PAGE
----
Card skimming continues to pose a persistent challenge in the United States, as we continue to see a year-over-year increase in compromised cards. FICO, the credit-data firm, has underscored the spike in compromised cards stemming from skimming activities. The method used in card skimming includes criminals discreetly putting small card-reading devices into payment terminals found at points of sale and ATMs. This is done secretly to steal card information.
The article Why Card Skimming, Already Bad, is Getting Worse on digitaltransactions.net, highlights this escalating issue with a quote from Debbie Cobb, Senior Director of Product Management at FICO,
"’This growth in total cards compromised, despite a smaller increase in compromise events, indicates that criminals are stealing more card details per compromise event. FICO’s data supports this trend, which shows a 48% increase in the average number of cards impacted per compromise in the first half of 2023.’ Cobb elucidates.”
Bank ATMs have become a favored target for skimming operations, now representing 33% of compromised locations. This alteration marks a significant shift in the types and locations of compromised terminals, a transformation acknowledged by Cobb.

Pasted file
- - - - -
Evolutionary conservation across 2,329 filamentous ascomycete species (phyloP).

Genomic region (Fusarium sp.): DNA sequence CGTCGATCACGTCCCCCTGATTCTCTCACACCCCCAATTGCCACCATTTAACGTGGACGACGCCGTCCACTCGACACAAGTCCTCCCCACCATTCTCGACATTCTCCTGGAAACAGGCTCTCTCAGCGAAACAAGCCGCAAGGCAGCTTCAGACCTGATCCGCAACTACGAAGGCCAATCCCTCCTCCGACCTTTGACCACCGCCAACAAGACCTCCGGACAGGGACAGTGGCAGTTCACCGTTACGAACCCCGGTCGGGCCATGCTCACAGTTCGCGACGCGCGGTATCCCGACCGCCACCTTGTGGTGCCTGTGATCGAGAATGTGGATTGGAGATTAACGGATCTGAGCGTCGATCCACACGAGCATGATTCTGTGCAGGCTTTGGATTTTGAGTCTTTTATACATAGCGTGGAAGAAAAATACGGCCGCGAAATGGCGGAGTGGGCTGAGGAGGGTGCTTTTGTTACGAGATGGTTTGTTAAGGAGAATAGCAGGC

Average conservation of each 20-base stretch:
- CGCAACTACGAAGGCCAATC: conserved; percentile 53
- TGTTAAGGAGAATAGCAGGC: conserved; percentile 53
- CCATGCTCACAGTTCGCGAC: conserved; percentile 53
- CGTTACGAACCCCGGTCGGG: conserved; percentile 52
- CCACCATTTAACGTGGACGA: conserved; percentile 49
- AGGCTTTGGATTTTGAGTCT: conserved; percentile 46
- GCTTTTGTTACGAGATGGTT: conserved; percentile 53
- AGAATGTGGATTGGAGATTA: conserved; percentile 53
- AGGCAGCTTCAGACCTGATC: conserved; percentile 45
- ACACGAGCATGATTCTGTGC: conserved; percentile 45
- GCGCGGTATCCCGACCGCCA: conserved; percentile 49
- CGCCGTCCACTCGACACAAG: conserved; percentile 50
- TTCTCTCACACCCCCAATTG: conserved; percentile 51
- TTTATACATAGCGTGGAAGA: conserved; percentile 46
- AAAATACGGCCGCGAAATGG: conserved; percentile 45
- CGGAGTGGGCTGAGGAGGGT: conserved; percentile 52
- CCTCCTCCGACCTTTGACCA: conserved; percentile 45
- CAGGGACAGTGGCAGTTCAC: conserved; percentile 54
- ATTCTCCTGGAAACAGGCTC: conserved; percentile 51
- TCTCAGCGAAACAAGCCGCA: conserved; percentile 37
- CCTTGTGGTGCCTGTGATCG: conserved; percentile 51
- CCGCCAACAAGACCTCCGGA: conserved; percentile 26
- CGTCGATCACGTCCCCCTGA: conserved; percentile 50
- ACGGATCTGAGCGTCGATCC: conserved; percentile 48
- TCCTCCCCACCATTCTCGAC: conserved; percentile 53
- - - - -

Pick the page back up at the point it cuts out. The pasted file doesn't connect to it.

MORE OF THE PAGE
The article Card Skimming and Other Fraud Types Continue to Grow – US Data on fico.com states,
“For the first half of 2023, we’ve seen a year-over-year increase in compromise events of 20%, jumping from 525 card compromise reports (CCRs) in 2022 to 625 CCRs in 2023. However, the more concerning increase is related to the total number of cards impacted, which jumped 77% year-over-year from roughly 70,000 cards in 2022 to nearly 120,000 cards in just the first six months of 2023.”
On a geographical front, states such as Virginia, Texas, New Jersey, Florida, and Colorado observed the most substantial spikes in skimming incidents, each reporting a year-over-year rise exceeding 50% year-over-year. Despite this, California retains its standing as the epicenter of skimming activity, recording a triple-fold increase in total compromises compared to the nearest runner-up.
Parallel to the skimming predicament, authorized push payment fraud has gained alarming traction. In 2022, U.S. consumers incurred losses of $8.8 billion due to such scams, marking a concerning 30% escalation from the previous year, according to FICO.
Adding to the mounting concerns, FICO's research exposes a planned uptick in the utilization of real-time payments by consumers, a trend that could potentially amplify losses. The unveiling of FedNow, the Federal Reserve's real-time payments system in July, is further expected to contribute to this trend. The article Why Card Skimming, Already Bad, is Getting Worse also notes,
"’We are also anecdotally seeing an increase in first-party fraud, as consumers feel the pinch from persistent inflation, rising interest rates, and tightening credit standards,’ Cobb says. ‘Much of that fraud manifests as consumers exaggerating or falsifying information—like annual income on a mortgage or credit card application.’"
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